By Keevin Sakai
By Lexi Burch
Being a new student can be quite overwhelming. It is like starting freshman year all over again, something no one wants to endure more than once. Meeting new people can be frightening and roaming around unrecognizable halls can make your head spin, but for myself, coming to Floyd Central meant something very different.
I have attended New Albany-based schools since Kindergarten, first Mt. Tabor, then Hazelwood, then NA. Starting new was the main reason I made the decision to come to FC. I wanted to meet new people and start school with a clean slate. The decision to leave NA was hard but the fact that I was moving to the county rival school made it even harder. “What would my friends think? What would my new peers think of me?” All these questions filled my head, but I had to go.
By Meghan Poff
This Saturday, in Indianapolis, the band will travel to Lawrence Central High School and the orchestra to Pike HIgh School to compete in the Indiana State School Music Association finals.
The band competes with 15 of the best bands in Indiana, while the orchestra competes with seven other orchestras.
Orchestra director Doug Elmore had a lot to say about qualifying for the state finals for their 23rd time.
“[The orchestra performed] magnificently at qualifiers. They performed at or above how they’ve rehearsed previously. The Shostakovich was the best it has ever been,” he said.
Elmore said, “There are still some small pitch and articulation issues in the Shostakovich and balance and tempo issues in the Mussorgsky.”
Senior Scarlet Martin reflected on her last state finals appearance. “It’s bittersweet because I enjoy it (orchestra) but I’m also glad to be leaving high school”
She expressed excitement over the performance time the orchestra drew. This year the orchestra performs fifth instead of first, meaning that they will not only have just their fan base in the crowd but members of other orchestras and strangers in the crowd to hear them play.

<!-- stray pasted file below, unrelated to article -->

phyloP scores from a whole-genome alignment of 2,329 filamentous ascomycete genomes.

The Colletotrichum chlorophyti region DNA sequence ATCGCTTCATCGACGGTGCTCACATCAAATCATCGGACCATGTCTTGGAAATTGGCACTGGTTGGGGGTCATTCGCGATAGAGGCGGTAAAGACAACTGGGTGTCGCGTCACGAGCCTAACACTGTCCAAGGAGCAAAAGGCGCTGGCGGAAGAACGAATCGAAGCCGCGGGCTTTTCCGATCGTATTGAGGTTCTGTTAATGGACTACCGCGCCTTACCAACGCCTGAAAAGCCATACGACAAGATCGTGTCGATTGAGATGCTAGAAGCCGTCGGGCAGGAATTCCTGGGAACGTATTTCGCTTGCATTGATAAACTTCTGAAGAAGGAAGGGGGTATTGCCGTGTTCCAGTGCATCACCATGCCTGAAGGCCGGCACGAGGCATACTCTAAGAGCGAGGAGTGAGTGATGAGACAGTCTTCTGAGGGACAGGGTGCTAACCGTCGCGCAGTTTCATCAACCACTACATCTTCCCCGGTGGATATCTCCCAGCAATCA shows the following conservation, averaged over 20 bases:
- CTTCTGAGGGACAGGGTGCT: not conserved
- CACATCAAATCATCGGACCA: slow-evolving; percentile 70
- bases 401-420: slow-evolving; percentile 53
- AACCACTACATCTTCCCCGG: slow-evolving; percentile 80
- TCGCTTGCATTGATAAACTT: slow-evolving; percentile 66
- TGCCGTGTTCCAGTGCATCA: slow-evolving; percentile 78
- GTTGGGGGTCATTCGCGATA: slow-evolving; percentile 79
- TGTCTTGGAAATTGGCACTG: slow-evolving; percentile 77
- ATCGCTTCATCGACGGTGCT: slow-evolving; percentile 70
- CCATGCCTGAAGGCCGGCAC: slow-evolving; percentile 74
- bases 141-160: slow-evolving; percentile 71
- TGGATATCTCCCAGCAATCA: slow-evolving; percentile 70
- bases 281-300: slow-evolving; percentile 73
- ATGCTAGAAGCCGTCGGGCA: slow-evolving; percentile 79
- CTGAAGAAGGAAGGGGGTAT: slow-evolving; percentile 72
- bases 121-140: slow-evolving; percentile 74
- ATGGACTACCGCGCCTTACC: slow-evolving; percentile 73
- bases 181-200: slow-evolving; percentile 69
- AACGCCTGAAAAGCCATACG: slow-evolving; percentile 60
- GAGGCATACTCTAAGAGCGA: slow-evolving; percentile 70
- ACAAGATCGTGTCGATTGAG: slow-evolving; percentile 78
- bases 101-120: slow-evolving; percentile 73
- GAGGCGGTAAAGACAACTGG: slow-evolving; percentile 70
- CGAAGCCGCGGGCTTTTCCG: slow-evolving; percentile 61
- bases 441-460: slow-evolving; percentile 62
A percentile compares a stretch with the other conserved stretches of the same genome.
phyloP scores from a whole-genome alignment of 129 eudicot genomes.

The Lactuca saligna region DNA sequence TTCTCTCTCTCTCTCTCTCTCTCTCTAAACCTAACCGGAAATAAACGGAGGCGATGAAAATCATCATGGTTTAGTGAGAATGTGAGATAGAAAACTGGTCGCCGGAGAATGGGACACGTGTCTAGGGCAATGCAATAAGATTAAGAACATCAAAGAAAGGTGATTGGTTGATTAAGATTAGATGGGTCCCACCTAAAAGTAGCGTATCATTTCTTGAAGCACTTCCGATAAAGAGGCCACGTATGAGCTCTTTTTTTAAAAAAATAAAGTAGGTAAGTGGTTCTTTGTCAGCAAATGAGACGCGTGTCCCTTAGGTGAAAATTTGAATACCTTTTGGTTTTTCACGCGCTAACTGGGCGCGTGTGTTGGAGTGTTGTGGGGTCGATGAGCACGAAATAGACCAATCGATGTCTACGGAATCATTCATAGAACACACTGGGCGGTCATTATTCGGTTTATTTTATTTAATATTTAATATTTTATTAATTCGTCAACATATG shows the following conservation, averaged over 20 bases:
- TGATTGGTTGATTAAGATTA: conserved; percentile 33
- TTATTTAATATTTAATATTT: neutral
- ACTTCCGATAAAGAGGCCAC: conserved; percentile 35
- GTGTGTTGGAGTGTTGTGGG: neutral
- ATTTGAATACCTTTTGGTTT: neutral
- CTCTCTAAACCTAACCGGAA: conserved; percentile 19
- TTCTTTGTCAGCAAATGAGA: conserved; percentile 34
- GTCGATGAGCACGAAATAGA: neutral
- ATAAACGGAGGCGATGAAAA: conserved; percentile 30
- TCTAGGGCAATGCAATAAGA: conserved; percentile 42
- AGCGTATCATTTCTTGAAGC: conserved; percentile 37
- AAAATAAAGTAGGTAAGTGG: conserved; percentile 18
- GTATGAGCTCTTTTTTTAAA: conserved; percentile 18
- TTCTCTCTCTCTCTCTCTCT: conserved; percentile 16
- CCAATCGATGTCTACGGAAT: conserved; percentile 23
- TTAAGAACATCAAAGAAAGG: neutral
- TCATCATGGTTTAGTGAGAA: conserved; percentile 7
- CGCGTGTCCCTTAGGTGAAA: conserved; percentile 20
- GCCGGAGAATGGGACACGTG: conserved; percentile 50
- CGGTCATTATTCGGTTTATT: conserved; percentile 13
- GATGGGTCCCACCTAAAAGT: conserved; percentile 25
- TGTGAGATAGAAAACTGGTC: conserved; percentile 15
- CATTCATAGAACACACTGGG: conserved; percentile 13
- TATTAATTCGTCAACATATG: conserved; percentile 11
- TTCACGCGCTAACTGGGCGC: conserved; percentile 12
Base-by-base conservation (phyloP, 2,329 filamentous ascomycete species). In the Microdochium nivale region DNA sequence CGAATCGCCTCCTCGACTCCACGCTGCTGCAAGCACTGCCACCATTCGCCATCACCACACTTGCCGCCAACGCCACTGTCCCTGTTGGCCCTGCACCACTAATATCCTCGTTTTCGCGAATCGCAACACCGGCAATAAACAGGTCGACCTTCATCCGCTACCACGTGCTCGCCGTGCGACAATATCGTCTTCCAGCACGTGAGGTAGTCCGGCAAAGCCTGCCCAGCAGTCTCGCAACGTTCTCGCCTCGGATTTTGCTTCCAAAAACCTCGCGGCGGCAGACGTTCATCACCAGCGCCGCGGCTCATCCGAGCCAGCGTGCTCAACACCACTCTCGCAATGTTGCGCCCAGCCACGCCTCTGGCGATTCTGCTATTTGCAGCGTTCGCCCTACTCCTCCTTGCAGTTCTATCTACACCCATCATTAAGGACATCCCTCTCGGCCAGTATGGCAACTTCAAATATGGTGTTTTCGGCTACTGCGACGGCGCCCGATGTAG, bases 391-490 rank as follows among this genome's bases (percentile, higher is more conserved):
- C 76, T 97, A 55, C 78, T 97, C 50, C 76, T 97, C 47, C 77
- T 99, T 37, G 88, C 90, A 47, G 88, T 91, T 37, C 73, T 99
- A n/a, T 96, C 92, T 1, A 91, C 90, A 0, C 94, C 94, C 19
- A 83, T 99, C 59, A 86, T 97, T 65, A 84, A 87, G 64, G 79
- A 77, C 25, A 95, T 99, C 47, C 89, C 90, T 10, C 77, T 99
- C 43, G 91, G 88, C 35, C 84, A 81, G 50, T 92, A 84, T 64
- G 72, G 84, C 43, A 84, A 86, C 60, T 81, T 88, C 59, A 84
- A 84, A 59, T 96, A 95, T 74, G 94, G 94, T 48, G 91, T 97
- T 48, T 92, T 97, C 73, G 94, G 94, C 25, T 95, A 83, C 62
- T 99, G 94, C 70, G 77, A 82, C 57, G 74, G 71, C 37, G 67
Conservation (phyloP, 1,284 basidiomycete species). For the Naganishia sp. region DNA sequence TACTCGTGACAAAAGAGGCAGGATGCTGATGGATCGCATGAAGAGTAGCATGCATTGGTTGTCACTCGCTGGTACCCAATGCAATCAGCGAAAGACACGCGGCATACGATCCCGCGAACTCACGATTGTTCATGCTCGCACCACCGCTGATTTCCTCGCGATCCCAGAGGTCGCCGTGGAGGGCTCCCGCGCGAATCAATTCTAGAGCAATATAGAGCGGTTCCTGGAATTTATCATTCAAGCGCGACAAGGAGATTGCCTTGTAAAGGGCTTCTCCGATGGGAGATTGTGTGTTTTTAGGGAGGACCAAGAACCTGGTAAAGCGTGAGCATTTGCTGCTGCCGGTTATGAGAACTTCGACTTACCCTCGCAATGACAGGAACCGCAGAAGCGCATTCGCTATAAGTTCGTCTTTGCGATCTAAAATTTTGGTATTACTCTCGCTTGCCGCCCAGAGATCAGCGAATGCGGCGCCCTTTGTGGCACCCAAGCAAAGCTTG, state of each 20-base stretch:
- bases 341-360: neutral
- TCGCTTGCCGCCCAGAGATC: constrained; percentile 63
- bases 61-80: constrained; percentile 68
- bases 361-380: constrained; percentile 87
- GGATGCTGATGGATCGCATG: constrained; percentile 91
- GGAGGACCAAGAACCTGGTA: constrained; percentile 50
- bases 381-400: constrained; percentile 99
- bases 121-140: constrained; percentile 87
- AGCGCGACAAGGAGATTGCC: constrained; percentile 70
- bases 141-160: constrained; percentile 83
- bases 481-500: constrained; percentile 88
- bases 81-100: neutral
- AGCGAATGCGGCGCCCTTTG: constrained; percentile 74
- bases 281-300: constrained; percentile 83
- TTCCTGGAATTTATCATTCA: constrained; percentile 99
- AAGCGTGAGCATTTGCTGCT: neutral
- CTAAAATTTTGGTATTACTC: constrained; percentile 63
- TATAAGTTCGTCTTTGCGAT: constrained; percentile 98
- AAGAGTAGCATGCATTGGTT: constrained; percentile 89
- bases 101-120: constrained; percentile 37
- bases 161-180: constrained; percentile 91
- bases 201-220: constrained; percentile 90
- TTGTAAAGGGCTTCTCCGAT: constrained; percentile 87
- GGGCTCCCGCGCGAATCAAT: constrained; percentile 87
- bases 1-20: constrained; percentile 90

Sophomore Gus McRae is optimistic about the band performance this Saturday, where spectators can hear music such as “Geometric Dances” by Richard Meyer and “Music for Prague” by Karel Husa.
“We did marvelously at the qualifiers and I think our talent will carry us through to the finals.”
McRae also noted that improvements must be made in order to do their best. “We need to focus more and pay attention to Mr. Yankey. Our playing is great, but there are some places in all of our pieces individually that we know we have to get right, so we need to practice and make it happen.”
By Eli Bolus and Meghan Poff
Class registration for next year’s courses will be an online ordeal. The change is not only to cut down on paperwork, but to prepare students for online college class registration.
The registration will be done through INOW and information will be given at a presentation in English classes over the next several days depending on grade.
At the presentation, students will receive a packet with their INOW login information and a set of step-by-step instructions showing students how to register for classes.
Once students have made their class decisions, they can log onto INOW anytime and register for their classes.
Counselor Mark Clark said that it would be preferable if students could register within a week of receiving their information since the counselors have so many schedules to approve.
Clark said the online registration will greatly cut down on work students have to do, but will actually increase the work of counselors because of the “double-checking” they will have to do.
Clark also said as long as students put course numbers in correctly, the transition will be smooth and will cut down on the number of schedule changes.
With the new registration system, students will be able to identify and correct schedule mistakes earlier than in recent years, he said.
Counselors will be available in the spine at lunch next week to answer questions that students have.
Readers who have something to say about the online registration process can post comments below.
By Grey Peterson
FC poets have an opportunity to share their talents in this Friday’s Poetry Out Loud competition.
Poetry Out Loud is a school-wide competition in which students will recite two poems for judges to evaluate. This competition offers students an opportunity to learn to appreciate poetry and to get their pieces heard. After all, “Poetry is meant to be read aloud,” said English teacher Wallace Austin, who is coordinating the event.
In order to compete in Poetry Out Loud, students must be in grades 9-12, U.S. citizens, and must compete in the school competition before progressing to the state finals.
When asked about what judges are looking for in the students, Austin said,”We look for how students are able to capture the meaning in their poems.” Along with mastering the tone of their poems, students competing will want to be sure that their poems are selected from the Poetry Out Loud online anthology at poetryoutloud.org. One poem must be memorized while the other may be read.
Entry forms are to be submitted to Austin’s room C109 this Friday, Jan. 27 when they compete.